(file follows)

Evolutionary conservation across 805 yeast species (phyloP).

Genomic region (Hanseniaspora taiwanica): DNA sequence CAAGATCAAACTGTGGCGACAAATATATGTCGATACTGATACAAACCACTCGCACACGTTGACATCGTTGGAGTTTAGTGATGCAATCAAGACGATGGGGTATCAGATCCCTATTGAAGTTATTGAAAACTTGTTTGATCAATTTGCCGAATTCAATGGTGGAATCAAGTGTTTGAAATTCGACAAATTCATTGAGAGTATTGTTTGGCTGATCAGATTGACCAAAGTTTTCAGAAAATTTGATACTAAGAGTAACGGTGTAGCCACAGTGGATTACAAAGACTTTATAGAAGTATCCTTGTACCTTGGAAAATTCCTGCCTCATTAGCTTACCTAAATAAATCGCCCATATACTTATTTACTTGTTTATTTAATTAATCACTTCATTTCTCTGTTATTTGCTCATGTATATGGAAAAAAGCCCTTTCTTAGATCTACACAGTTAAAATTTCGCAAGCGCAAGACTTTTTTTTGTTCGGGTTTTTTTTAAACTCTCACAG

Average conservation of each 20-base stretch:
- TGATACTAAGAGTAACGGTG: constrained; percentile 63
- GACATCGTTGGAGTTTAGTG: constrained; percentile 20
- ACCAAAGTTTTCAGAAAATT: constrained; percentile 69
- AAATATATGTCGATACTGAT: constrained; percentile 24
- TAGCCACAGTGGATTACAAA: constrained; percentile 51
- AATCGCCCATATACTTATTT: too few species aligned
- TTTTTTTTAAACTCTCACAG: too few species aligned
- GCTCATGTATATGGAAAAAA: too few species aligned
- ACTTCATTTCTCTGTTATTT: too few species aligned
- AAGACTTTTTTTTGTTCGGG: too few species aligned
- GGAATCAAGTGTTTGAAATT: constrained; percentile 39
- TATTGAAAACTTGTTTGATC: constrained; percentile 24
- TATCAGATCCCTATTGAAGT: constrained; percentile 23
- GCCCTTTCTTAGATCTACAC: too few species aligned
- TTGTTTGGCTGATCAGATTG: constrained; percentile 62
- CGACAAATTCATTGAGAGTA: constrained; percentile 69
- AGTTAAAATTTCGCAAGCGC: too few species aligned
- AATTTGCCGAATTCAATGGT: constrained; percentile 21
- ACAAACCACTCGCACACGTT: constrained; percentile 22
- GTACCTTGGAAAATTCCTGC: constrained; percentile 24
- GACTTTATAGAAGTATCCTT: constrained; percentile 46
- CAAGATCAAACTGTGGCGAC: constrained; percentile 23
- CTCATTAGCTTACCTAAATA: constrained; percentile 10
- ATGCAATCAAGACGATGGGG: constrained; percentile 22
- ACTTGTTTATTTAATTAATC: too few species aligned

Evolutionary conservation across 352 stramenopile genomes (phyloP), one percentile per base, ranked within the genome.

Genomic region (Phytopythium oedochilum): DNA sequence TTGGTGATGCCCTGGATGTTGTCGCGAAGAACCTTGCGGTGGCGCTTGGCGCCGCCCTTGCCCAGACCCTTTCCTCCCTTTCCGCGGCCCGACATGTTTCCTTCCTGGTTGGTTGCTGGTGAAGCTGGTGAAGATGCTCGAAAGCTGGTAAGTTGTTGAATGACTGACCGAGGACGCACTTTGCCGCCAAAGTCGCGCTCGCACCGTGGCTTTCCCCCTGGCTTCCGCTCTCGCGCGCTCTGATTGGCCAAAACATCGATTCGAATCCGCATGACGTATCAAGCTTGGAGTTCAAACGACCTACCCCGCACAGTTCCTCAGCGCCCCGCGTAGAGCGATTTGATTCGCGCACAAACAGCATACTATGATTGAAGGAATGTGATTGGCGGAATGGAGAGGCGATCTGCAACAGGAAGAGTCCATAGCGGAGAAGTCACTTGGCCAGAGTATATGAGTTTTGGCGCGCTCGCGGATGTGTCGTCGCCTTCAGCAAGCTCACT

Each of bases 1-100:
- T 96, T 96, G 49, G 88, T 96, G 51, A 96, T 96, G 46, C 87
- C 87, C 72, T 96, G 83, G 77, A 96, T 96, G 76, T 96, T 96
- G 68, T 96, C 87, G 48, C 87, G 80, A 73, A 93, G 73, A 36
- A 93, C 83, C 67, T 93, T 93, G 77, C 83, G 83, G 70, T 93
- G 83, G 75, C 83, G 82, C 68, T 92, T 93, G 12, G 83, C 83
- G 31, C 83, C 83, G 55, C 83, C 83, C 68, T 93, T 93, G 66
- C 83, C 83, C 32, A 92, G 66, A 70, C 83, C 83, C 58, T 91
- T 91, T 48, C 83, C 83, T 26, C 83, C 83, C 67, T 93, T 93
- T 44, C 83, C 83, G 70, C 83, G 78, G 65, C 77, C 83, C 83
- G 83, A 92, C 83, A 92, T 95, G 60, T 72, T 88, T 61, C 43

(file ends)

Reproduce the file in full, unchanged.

Evolutionary conservation across 805 yeast species (phyloP).

Genomic region (Hanseniaspora taiwanica): DNA sequence CAAGATCAAACTGTGGCGACAAATATATGTCGATACTGATACAAACCACTCGCACACGTTGACATCGTTGGAGTTTAGTGATGCAATCAAGACGATGGGGTATCAGATCCCTATTGAAGTTATTGAAAACTTGTTTGATCAATTTGCCGAATTCAATGGTGGAATCAAGTGTTTGAAATTCGACAAATTCATTGAGAGTATTGTTTGGCTGATCAGATTGACCAAAGTTTTCAGAAAATTTGATACTAAGAGTAACGGTGTAGCCACAGTGGATTACAAAGACTTTATAGAAGTATCCTTGTACCTTGGAAAATTCCTGCCTCATTAGCTTACCTAAATAAATCGCCCATATACTTATTTACTTGTTTATTTAATTAATCACTTCATTTCTCTGTTATTTGCTCATGTATATGGAAAAAAGCCCTTTCTTAGATCTACACAGTTAAAATTTCGCAAGCGCAAGACTTTTTTTTGTTCGGGTTTTTTTTAAACTCTCACAG

Average conservation of each 20-base stretch:
- TGATACTAAGAGTAACGGTG: constrained; percentile 63
- GACATCGTTGGAGTTTAGTG: constrained; percentile 20
- ACCAAAGTTTTCAGAAAATT: constrained; percentile 69
- AAATATATGTCGATACTGAT: constrained; percentile 24
- TAGCCACAGTGGATTACAAA: constrained; percentile 51
- AATCGCCCATATACTTATTT: too few species aligned
- TTTTTTTTAAACTCTCACAG: too few species aligned
- GCTCATGTATATGGAAAAAA: too few species aligned
- ACTTCATTTCTCTGTTATTT: too few species aligned
- AAGACTTTTTTTTGTTCGGG: too few species aligned
- GGAATCAAGTGTTTGAAATT: constrained; percentile 39
- TATTGAAAACTTGTTTGATC: constrained; percentile 24
- TATCAGATCCCTATTGAAGT: constrained; percentile 23
- GCCCTTTCTTAGATCTACAC: too few species aligned
- TTGTTTGGCTGATCAGATTG: constrained; percentile 62
- CGACAAATTCATTGAGAGTA: constrained; percentile 69
- AGTTAAAATTTCGCAAGCGC: too few species aligned
- AATTTGCCGAATTCAATGGT: constrained; percentile 21
- ACAAACCACTCGCACACGTT: constrained; percentile 22
- GTACCTTGGAAAATTCCTGC: constrained; percentile 24
- GACTTTATAGAAGTATCCTT: constrained; percentile 46
- CAAGATCAAACTGTGGCGAC: constrained; percentile 23
- CTCATTAGCTTACCTAAATA: constrained; percentile 10
- ATGCAATCAAGACGATGGGG: constrained; percentile 22
- ACTTGTTTATTTAATTAATC: too few species aligned

Evolutionary conservation across 352 stramenopile genomes (phyloP), one percentile per base, ranked within the genome.

Genomic region (Phytopythium oedochilum): DNA sequence TTGGTGATGCCCTGGATGTTGTCGCGAAGAACCTTGCGGTGGCGCTTGGCGCCGCCCTTGCCCAGACCCTTTCCTCCCTTTCCGCGGCCCGACATGTTTCCTTCCTGGTTGGTTGCTGGTGAAGCTGGTGAAGATGCTCGAAAGCTGGTAAGTTGTTGAATGACTGACCGAGGACGCACTTTGCCGCCAAAGTCGCGCTCGCACCGTGGCTTTCCCCCTGGCTTCCGCTCTCGCGCGCTCTGATTGGCCAAAACATCGATTCGAATCCGCATGACGTATCAAGCTTGGAGTTCAAACGACCTACCCCGCACAGTTCCTCAGCGCCCCGCGTAGAGCGATTTGATTCGCGCACAAACAGCATACTATGATTGAAGGAATGTGATTGGCGGAATGGAGAGGCGATCTGCAACAGGAAGAGTCCATAGCGGAGAAGTCACTTGGCCAGAGTATATGAGTTTTGGCGCGCTCGCGGATGTGTCGTCGCCTTCAGCAAGCTCACT

Each of bases 1-100:
- T 96, T 96, G 49, G 88, T 96, G 51, A 96, T 96, G 46, C 87
- C 87, C 72, T 96, G 83, G 77, A 96, T 96, G 76, T 96, T 96
- G 68, T 96, C 87, G 48, C 87, G 80, A 73, A 93, G 73, A 36
- A 93, C 83, C 67, T 93, T 93, G 77, C 83, G 83, G 70, T 93
- G 83, G 75, C 83, G 82, C 68, T 92, T 93, G 12, G 83, C 83
- G 31, C 83, C 83, G 55, C 83, C 83, C 68, T 93, T 93, G 66
- C 83, C 83, C 32, A 92, G 66, A 70, C 83, C 83, C 58, T 91
- T 91, T 48, C 83, C 83, T 26, C 83, C 83, C 67, T 93, T 93
- T 44, C 83, C 83, G 70, C 83, G 78, G 65, C 77, C 83, C 83
- G 83, A 92, C 83, A 92, T 95, G 60, T 72, T 88, T 61, C 43